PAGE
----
Eco-certification of tropical crops

24th July 2013

Eco-certification of tropical crops

Eco-certification of crops such as coffee, oil palm and soybeans is changing the way these crops are grown across large parts of the tropics. Certification bodies reward farmers, co-operatives and companies for farming in an ecologically and socially responsible way, such as by avoiding deforestation, using fewer pesticides and treating workers fairly. However, the benefits of eco-certification have rarely been assessed in a systematic way.

Our project links partners in CCI with the Rainforest Alliance, one of the leading eco-certification bodies. We will work with Rainforest Alliance and other certification bodies to build a database and map of the locations of certified farms in the tropics. We will use the database to assess the distribution of certified crops in relation to areas important for biodiversity, frontiers of land clearance, and places with many smallholder farmers who might potentially benefit from certification. For example, are schemes that prohibit deforestation being taken up in places where deforestation is a problem, or mainly in areas where land clearance has already run its course? We will use our results to identify priority regions with scope for better spatial targeting of eco-certification, and explore realistic ways of making this happen. 

This project is funded by the CCI Collaborative Fund for Conservation.

Project Aims

This project will develop a global dataset documenting location and extent of tropical crop eco-certification, and use this to address the following questions:

A. What is the evidence for beneficial impacts of certification schemes on biodiversity, human welfare and sustainability?

B. Where are certified crops distributed in relation to: i. The overall geographic range of those crops, and active frontiers of land clearance? ii. Areas of importance for biodiversity, including key sites? iii. Areas where poverty is prevalent?

C. Informed by the patterns identified in (B), are there places where different certification schemes could focus to increase their positive impacts, including: i. Frontiers of agricultural conversion in areas important for biodiversity, where prohibitions on land clearance are critical? ii. Landscapes with few remaining natural habitats, where on-farm management or restoration could be most appropriate? iii. Places with great poverty or large numbers of poor people, where livelihood-oriented standards might have most beneficial impact?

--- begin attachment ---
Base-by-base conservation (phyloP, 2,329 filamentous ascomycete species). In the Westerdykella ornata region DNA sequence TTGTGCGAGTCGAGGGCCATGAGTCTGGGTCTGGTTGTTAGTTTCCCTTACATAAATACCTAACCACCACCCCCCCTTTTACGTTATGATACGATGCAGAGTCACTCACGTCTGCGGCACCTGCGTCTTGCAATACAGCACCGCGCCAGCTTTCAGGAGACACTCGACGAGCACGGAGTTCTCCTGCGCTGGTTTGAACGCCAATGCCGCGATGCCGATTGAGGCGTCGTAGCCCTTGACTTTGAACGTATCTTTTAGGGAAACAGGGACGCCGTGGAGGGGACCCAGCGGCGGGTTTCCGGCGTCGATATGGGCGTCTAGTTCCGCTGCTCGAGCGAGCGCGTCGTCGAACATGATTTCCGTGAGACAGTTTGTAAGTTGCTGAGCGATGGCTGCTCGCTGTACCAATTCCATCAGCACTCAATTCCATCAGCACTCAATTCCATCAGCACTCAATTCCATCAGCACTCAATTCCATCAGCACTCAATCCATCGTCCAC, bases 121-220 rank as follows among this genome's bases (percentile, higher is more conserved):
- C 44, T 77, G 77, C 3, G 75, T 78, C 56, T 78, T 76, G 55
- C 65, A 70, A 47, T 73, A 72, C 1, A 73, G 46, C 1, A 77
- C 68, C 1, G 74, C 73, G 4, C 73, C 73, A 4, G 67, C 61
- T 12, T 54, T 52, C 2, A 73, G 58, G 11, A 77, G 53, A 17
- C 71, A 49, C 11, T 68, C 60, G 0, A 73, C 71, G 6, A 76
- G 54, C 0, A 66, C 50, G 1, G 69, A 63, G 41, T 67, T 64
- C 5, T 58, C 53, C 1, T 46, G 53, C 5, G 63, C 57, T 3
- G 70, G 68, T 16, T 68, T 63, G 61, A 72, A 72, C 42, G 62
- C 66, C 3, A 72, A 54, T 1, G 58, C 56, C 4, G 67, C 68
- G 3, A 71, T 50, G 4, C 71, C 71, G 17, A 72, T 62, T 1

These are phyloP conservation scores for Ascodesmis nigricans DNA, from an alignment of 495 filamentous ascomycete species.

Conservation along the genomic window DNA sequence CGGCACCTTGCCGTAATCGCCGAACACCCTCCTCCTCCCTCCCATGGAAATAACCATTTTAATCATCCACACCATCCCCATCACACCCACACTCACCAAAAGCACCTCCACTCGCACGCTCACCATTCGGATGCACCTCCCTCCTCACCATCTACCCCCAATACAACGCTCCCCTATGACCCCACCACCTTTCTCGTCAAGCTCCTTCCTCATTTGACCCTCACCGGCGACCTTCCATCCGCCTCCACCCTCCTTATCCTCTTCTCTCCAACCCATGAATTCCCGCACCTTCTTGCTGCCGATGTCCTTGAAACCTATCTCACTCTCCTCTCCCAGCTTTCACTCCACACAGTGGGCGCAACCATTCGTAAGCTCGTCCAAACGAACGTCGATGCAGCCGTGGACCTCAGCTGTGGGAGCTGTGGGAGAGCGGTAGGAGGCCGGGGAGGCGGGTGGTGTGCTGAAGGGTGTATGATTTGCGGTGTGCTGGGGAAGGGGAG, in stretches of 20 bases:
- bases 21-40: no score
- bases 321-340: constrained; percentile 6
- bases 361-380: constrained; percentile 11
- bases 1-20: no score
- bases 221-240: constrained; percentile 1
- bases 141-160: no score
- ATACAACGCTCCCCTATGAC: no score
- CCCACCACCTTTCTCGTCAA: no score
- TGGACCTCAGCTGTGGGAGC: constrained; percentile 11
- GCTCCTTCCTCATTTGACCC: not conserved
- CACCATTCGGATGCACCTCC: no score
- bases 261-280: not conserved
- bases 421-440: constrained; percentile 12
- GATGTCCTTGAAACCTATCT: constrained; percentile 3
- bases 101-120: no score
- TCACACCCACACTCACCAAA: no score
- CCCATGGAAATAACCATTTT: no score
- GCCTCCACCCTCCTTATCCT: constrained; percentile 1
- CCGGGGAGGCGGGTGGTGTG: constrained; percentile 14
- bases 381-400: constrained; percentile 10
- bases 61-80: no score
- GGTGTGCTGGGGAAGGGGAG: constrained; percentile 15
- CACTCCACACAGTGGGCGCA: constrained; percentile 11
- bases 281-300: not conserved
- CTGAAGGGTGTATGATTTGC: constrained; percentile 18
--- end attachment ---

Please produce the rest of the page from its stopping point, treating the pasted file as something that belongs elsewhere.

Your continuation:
D. What opportunities exist to promote a more strategic approach to certification, through: i. Public policy levers, such as regional procurement requirements, trade agreements and land-use planning? ii. Supply chain levers, such as retailers interested in developing collaborations with conservation organisations?

Project Overview

Type: Funded Projects
Theme: Biodiversity and food security
Start date: July 1, 2013
Status: Complete

Project team

CCI partners Involved

Other Organisations Involved

Rainforest Alliance

Credits

Thumbnail image: USFWS/Brian Smith/American Bird Conservancy
Banner image: Ben Phalan

Related Resources

Global Coverage of Agricultural Sustainability Standards, and Their Role in Conserving Biodiversity

Global Coverage of Agricultural Sustainability Standards, and Their Role in Conserving Biodiversity

Voluntary sustainability standards have increased in uptake over the last decade; here, we explore their potential contribution to biodiversity conservation and other aspects of agricultural sustainability. We reviewed the content of 12 major crop standards and quantified their global coverage. All standards included some provisions for the protection of biodiversity, but we only identified two…

Organic farming and deforestation

Organic farming and deforestation

To the Editor — We agree with Reganold and Wachterthat organic farming offers lessons for improving agricultural sustainability. However, current organic certification systems do little to prevent deforestation and other forms of habitat conversion. For example, the USDA organic standard, widely applied around the world, failed to prevent deforestation for organic sugar in Paraguay. The…